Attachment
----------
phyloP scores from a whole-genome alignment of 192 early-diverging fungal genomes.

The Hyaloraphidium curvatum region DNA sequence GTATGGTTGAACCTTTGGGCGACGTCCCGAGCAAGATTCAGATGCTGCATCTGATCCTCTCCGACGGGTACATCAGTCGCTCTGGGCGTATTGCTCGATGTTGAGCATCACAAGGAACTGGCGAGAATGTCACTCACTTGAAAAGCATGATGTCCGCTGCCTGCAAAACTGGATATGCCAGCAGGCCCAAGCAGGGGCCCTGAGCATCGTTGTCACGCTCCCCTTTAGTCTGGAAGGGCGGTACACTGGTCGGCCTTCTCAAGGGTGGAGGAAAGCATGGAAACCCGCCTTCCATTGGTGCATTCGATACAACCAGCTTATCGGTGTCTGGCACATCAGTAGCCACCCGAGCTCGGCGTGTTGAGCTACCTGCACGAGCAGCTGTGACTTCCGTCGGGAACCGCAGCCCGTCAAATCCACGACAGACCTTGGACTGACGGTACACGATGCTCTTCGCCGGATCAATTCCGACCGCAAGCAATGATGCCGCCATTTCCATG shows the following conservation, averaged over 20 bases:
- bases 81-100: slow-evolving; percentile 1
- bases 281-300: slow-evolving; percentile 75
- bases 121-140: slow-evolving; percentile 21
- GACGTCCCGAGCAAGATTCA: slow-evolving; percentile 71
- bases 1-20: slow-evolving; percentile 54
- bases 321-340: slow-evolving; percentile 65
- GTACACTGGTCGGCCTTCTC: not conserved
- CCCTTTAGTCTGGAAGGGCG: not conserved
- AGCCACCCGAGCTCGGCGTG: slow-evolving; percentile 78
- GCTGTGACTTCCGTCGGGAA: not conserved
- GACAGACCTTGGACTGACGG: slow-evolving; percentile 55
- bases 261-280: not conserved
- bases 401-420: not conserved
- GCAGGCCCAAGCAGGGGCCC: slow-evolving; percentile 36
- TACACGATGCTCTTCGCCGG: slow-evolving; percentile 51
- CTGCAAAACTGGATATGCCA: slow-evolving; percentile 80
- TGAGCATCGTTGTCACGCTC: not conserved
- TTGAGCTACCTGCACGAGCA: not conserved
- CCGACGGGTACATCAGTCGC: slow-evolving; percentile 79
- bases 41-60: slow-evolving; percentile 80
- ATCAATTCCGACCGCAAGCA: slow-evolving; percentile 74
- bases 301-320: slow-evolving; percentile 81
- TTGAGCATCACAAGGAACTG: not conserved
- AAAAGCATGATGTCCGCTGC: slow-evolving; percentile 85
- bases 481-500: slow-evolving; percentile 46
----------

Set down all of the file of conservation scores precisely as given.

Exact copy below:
phyloP scores from a whole-genome alignment of 192 early-diverging fungal genomes.

The Hyaloraphidium curvatum region DNA sequence GTATGGTTGAACCTTTGGGCGACGTCCCGAGCAAGATTCAGATGCTGCATCTGATCCTCTCCGACGGGTACATCAGTCGCTCTGGGCGTATTGCTCGATGTTGAGCATCACAAGGAACTGGCGAGAATGTCACTCACTTGAAAAGCATGATGTCCGCTGCCTGCAAAACTGGATATGCCAGCAGGCCCAAGCAGGGGCCCTGAGCATCGTTGTCACGCTCCCCTTTAGTCTGGAAGGGCGGTACACTGGTCGGCCTTCTCAAGGGTGGAGGAAAGCATGGAAACCCGCCTTCCATTGGTGCATTCGATACAACCAGCTTATCGGTGTCTGGCACATCAGTAGCCACCCGAGCTCGGCGTGTTGAGCTACCTGCACGAGCAGCTGTGACTTCCGTCGGGAACCGCAGCCCGTCAAATCCACGACAGACCTTGGACTGACGGTACACGATGCTCTTCGCCGGATCAATTCCGACCGCAAGCAATGATGCCGCCATTTCCATG shows the following conservation, averaged over 20 bases:
- bases 81-100: slow-evolving; percentile 1
- bases 281-300: slow-evolving; percentile 75
- bases 121-140: slow-evolving; percentile 21
- GACGTCCCGAGCAAGATTCA: slow-evolving; percentile 71
- bases 1-20: slow-evolving; percentile 54
- bases 321-340: slow-evolving; percentile 65
- GTACACTGGTCGGCCTTCTC: not conserved
- CCCTTTAGTCTGGAAGGGCG: not conserved
- AGCCACCCGAGCTCGGCGTG: slow-evolving; percentile 78
- GCTGTGACTTCCGTCGGGAA: not conserved
- GACAGACCTTGGACTGACGG: slow-evolving; percentile 55
- bases 261-280: not conserved
- bases 401-420: not conserved
- GCAGGCCCAAGCAGGGGCCC: slow-evolving; percentile 36
- TACACGATGCTCTTCGCCGG: slow-evolving; percentile 51
- CTGCAAAACTGGATATGCCA: slow-evolving; percentile 80
- TGAGCATCGTTGTCACGCTC: not conserved
- TTGAGCTACCTGCACGAGCA: not conserved
- CCGACGGGTACATCAGTCGC: slow-evolving; percentile 79
- bases 41-60: slow-evolving; percentile 80
- ATCAATTCCGACCGCAAGCA: slow-evolving; percentile 74
- bases 301-320: slow-evolving; percentile 81
- TTGAGCATCACAAGGAACTG: not conserved
- AAAAGCATGATGTCCGCTGC: slow-evolving; percentile 85
- bases 481-500: slow-evolving; percentile 46